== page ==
On Wednesday 9 May 2018, Charlie Veric of Ateneo de Manila University led a seminar at JIAS on ‘The Journal, the Institute and the Press: A Postcolonial History of Ideas’. This formed part of the ongoing 2018 JIAS Writing Fellows Seminar Series.
‘How did a journal, institute, and press atop a hill in Loyola Heights change the course of the Filipino history of ideas in the middle of the 20th century? Consider the following. Seven years after the formal independence of the Philippines from the United States in 1946, the Ateneo de Manila University founded Philippine Studies in 1953, inaugurating what would become the longest-running journal dedicated to the study of Filipino history, culture, and society.
‘Seven years later, the campus saw the creation of the Institute of Philippine Culture in 1960, a center that would nurture the leaders of social science research in the Philippines. Then the academic press opened its doors in 1972 to publish and promote Filipino literature and scholarship.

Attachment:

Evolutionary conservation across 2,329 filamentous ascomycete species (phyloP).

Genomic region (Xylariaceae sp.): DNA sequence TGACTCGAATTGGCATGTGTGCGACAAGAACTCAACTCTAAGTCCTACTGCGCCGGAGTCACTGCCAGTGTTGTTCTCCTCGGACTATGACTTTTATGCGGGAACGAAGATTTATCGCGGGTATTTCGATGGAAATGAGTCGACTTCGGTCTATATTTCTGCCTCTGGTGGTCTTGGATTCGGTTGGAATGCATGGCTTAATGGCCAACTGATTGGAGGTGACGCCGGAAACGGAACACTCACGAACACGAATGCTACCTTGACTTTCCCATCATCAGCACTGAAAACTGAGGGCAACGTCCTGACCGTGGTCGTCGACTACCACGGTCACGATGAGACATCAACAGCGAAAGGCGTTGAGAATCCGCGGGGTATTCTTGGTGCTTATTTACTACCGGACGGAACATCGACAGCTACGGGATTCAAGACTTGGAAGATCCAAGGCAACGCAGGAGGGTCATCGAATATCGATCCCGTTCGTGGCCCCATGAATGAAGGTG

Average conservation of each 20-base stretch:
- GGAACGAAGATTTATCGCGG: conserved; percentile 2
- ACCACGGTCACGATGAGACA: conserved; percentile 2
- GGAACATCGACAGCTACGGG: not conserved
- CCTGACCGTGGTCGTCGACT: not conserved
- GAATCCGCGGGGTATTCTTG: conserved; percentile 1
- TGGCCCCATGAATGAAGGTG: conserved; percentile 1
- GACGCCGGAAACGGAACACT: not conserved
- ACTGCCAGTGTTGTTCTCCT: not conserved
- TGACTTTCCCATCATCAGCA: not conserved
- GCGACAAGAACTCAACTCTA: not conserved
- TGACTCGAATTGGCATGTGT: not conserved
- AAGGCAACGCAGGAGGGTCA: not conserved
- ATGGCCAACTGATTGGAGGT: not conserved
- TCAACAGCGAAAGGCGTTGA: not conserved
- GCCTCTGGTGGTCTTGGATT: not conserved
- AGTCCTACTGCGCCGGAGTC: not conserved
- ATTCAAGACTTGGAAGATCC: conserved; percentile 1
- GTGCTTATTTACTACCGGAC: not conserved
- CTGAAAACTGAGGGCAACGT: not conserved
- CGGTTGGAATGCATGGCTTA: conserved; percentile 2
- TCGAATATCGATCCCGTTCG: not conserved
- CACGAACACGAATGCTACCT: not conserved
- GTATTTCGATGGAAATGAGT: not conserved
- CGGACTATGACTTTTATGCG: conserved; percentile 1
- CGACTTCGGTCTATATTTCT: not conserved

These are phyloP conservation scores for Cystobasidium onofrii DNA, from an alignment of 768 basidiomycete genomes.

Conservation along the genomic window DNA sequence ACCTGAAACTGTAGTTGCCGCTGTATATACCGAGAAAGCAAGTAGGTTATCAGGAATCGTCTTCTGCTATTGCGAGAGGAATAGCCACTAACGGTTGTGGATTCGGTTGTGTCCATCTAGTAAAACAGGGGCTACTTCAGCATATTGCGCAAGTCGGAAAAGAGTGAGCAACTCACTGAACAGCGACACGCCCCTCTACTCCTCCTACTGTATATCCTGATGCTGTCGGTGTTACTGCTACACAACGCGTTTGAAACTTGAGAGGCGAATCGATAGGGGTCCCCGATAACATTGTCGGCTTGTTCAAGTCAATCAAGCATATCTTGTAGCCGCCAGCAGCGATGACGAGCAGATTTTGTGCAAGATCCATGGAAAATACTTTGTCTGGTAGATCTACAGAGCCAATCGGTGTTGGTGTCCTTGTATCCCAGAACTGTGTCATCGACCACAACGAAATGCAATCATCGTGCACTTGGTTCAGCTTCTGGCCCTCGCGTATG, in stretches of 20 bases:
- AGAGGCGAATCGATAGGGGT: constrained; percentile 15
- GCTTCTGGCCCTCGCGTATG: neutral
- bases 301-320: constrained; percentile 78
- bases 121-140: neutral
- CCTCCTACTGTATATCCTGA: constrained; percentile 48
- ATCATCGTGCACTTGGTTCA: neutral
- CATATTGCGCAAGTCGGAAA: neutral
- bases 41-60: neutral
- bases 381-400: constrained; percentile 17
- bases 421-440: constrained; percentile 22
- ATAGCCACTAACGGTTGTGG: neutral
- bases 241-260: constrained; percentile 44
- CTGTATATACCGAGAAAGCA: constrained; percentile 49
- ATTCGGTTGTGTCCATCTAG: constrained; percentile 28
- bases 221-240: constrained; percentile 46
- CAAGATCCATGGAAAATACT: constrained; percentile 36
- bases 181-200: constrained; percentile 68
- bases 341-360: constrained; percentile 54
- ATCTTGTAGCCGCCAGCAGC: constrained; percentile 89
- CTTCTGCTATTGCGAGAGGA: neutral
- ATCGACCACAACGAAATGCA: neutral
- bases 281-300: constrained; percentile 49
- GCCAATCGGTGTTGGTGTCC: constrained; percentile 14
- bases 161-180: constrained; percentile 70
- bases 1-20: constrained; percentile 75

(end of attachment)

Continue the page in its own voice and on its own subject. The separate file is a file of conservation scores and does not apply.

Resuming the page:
‘Indeed, the establishment of the Ateneo journal, institute, and press within the first two decades of the Philippine state from the 1950s to the 1960s is remarkable in that it marks the beginning of decolonizing knowledge that would indelibly define modern Filipino culture as we understand it today.
‘My presentation looks into the making of such a postcolonial intellectual tradition by examining the as yet unwritten histories of the journal, the institute, and the press. The hope is to delineate and enrich the cultural archives of decolonization as a modern Filipino tradition in the 20th century.’